explaining that under the substantial evidence standard courts examine whether the administrative record contains “such evidence as a reasonable mind might accept as adequate to support a conclusion”Summary of this case from Frey v. Comptroller of the Treasury
No. 111 September Term, 2006.
August 23, 2007.
Peter Max Zimmerman, People's Counsel for Baltimore County (Carole S. Demilio, Deputy People's Counsel; J. Carroll Holzer, Holzer Lee, P.A., Towson, MD), all on brief, for Petitioners.
Howard L. Alderman, Jr. (Randolph C. Knepper of Levin Gann, P.A., Towson, MD), on brief, for Respondents.
Cathell, J., now retired, participated in the hearing and conference of this case while an active member of this Court; after being recalled pursuant to the Constitution, Article IV, Section 3A, he also participated in the decision and adoption of this opinion.
We are asked in this litigation to determine whether a proposed stormwater management ("SWM") facility and private residential access road, the former designed primarily to serve new single-family residential construction on lots in Baltimore County's R.C. 5 (Rural-Residential) zone and the latter serving those lots and a lot in the R.C. 2 (Rural-Agricultural) zone, both may be placed on the R.C. 2 zoned portion of the split-zoned tract. The Baltimore County Zoning Commissioner and Board of Appeals approved the proposed development. The Circuit Court for Baltimore County, on judicial review of that action filed by neighbors of the proposed development, reversed, holding that placement of the SWM facility on the R.C. 2 portion of the development violated existing zoning regulations. The Circuit Court, however, found no zoning problem with regard to the access road. The Court of Special Appeals, in an unreported opinion, reversed-in-part and affirmed-in-part the judgment of the Circuit Court, holding that there existed "no zoning impediments" whatsoever to the development plan. We shall affirm, but for reasons different than those relied on by the Court of Special Appeals.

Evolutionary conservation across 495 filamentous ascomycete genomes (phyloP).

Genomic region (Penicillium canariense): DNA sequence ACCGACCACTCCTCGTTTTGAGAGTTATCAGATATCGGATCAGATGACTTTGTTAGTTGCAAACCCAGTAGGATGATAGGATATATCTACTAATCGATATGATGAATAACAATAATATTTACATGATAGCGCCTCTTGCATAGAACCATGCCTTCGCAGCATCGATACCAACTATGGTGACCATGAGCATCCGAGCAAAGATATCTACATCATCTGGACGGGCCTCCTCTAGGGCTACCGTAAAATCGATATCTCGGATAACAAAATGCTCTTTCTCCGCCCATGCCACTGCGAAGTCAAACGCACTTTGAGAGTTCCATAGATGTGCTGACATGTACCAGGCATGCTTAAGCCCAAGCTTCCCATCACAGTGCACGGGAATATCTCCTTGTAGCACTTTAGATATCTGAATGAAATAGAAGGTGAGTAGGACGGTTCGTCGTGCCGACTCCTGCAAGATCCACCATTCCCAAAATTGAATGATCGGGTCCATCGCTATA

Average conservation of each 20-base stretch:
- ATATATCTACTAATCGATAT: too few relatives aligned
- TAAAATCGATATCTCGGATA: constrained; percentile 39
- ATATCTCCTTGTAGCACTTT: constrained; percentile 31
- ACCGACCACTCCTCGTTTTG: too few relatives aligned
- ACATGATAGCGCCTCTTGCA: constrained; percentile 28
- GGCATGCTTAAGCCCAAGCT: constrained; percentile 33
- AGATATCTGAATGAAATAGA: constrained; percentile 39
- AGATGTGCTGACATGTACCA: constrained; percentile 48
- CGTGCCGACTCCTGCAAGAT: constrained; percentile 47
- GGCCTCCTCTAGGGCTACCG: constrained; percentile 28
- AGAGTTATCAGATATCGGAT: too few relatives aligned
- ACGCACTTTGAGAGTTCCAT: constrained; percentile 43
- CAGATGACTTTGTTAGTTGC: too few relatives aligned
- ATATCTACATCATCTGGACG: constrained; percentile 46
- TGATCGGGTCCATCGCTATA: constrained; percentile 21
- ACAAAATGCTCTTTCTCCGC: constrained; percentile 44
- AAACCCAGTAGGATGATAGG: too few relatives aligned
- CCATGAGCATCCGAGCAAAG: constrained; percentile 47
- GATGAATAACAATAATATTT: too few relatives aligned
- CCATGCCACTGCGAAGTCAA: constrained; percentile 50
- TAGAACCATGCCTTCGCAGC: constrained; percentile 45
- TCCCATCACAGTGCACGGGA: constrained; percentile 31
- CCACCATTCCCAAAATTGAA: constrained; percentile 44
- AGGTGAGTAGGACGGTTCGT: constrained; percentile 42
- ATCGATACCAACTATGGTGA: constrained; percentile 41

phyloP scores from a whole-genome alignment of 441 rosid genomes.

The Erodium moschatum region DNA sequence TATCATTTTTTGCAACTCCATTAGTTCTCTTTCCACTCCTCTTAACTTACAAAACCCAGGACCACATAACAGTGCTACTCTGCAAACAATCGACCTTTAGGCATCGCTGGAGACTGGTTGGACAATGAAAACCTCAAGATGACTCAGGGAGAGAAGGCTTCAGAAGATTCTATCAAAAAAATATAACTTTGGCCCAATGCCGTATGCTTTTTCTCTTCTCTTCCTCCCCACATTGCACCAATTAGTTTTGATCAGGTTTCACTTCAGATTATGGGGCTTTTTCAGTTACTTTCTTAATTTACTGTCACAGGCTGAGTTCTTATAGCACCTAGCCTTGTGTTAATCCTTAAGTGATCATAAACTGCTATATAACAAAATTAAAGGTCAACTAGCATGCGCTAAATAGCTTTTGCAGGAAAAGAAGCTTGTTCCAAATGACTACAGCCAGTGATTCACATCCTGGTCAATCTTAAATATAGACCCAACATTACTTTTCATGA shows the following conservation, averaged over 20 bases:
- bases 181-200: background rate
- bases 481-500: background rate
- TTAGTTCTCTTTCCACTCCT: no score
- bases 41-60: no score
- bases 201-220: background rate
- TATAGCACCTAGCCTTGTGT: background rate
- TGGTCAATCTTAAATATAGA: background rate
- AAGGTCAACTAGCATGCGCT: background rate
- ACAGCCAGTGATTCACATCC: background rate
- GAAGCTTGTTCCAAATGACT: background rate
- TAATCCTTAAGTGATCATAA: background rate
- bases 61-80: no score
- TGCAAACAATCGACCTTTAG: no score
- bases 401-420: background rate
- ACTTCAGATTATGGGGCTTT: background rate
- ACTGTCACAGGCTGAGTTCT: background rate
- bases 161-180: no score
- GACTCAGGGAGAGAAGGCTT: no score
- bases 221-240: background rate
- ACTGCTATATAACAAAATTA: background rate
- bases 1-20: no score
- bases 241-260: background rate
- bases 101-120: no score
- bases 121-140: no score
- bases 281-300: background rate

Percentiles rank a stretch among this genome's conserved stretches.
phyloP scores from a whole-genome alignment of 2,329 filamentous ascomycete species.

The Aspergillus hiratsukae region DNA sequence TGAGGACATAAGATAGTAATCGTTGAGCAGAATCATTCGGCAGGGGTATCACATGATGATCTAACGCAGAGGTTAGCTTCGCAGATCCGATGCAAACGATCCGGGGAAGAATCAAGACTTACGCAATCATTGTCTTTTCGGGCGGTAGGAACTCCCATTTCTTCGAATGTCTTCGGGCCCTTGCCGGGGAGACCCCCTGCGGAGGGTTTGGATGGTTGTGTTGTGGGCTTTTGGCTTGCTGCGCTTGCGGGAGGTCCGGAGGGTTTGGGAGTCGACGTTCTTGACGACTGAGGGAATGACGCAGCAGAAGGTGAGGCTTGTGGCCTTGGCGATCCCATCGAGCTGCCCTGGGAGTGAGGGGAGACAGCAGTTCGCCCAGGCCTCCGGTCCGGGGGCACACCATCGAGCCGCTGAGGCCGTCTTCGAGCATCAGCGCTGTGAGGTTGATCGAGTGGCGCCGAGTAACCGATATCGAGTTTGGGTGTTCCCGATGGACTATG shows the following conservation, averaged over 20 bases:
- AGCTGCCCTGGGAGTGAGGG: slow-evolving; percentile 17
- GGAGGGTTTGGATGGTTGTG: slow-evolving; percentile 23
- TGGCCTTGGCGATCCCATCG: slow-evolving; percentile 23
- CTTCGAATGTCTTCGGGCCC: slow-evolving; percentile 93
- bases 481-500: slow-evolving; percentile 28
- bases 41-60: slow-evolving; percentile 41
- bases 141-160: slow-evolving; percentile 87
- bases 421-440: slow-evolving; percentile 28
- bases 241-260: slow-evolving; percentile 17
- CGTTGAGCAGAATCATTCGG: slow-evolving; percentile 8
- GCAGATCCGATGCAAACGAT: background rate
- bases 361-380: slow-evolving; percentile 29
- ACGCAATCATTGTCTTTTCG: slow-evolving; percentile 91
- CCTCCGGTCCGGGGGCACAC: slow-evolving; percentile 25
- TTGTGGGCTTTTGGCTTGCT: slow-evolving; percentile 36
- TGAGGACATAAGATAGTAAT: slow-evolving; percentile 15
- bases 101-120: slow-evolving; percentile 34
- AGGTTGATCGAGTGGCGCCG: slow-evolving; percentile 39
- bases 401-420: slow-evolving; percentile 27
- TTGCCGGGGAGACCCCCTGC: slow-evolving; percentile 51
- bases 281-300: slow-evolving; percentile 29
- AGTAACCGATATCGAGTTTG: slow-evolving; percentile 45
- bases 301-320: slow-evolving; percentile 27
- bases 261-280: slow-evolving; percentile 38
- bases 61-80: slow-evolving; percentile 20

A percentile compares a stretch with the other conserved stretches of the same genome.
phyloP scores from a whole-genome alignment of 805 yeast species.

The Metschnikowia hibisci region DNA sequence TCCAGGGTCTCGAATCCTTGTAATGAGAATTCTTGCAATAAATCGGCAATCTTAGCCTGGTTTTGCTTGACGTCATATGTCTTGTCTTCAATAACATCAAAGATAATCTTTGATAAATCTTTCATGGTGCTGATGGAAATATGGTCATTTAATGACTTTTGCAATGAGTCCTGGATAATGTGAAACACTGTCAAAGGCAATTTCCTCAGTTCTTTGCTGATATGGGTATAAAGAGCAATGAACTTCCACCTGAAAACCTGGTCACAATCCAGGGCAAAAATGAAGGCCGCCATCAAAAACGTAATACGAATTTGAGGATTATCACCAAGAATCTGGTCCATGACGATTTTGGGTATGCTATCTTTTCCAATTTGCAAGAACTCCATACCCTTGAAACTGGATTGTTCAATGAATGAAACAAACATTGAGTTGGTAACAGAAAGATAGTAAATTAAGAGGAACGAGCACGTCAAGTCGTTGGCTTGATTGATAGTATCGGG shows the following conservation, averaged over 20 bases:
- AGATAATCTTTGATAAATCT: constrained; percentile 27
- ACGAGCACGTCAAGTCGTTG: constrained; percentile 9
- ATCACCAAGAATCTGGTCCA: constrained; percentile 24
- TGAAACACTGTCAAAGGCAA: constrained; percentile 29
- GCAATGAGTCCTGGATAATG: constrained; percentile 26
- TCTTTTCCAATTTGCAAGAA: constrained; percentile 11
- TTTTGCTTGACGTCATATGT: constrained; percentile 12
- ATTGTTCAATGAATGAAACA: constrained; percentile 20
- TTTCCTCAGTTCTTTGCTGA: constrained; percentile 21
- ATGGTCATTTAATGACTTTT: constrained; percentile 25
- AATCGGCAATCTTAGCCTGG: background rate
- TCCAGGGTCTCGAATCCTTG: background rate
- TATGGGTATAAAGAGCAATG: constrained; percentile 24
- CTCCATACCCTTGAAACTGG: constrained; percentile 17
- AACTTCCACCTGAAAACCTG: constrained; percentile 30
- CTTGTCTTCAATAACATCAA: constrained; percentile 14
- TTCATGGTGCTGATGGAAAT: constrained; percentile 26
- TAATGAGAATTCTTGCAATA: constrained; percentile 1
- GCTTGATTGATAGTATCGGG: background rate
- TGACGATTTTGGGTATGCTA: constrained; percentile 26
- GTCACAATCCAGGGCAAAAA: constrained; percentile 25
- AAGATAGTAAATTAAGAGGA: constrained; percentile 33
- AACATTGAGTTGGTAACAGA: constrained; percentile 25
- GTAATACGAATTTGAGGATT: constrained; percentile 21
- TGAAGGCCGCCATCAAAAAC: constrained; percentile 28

The basic facts underlying the present case are as follows, divergent inferences advocated by the parties aside. The controversy arises from a development plan submitted to Baltimore County by Respondents, Dorothy Surina and Jeanne Gough (the land owners) and Gaylord Brooks Realty Company (the developer). The development project, identified as "Lynch Property — Sweet Air Road," is proposed for a 47 acre tract of land located near the intersection of Sweet Air Road and Manor Knoll Court, east of Jacksonville, a rural area in the northeastern portion of Baltimore County (the "Property"). Under the "Rural Protection and Resource Conservation" ("R.C.") area zoning in the County, Baltimore County Zoning Regulations ("BCZR") §§ 1A00.1-1A09.8, the Property and immediately adjacent parcels of land are subject to various development requirements aimed at agricultural, watershed, critical area, and rural resource preservation. The Property is divided by Sweet Air Road, a public road which runs in an east-west direction. Approximately 32.3 acres of the Property is located south of Sweet Air Road. The remaining 14.7 acres is located to the north. The portion lying to the south of Sweet Air Road is zoned, in its entirety, in the R.C. 2 zone under the Zoning Regulations, see BCZR §§ 1A01.1-1A01.4, and is improved with an existing residential structure. The part of the Property located to the north of Sweet Air Road is split-zoned, meaning that there exists multiple zoning boundaries within that portion. Alviani v. Dixon, 365 Md. 95, 100 n. 2, 775 A.2d 1234, 1236 n. 2 (2001). On the west side of the northern parcel are 10.8 acres of R.C. 5 zoned land. There are two smaller areas on the eastern section of the northern portion of the Property, collectively shaped like a wedge and approximately 3.9 acres in size, zoned R.C. 2. The development plan proposes eight single-family dwelling lots for the entire Property. Specifically, the proposal provides for the development of six new homes predominantly within the R.C. 5 zone, one new dwelling on the northeasterly wedge-shaped R.C. 2 zoned parcel, and the retention of the existing dwelling located at 4501 Sweet Air Road.
The Gunpowder State Park borders the Property immediately to the north and east. The record indicates further that, to the west, there is a R.C. 5 zoned residential community consisting of twenty to thirty single-family dwellings.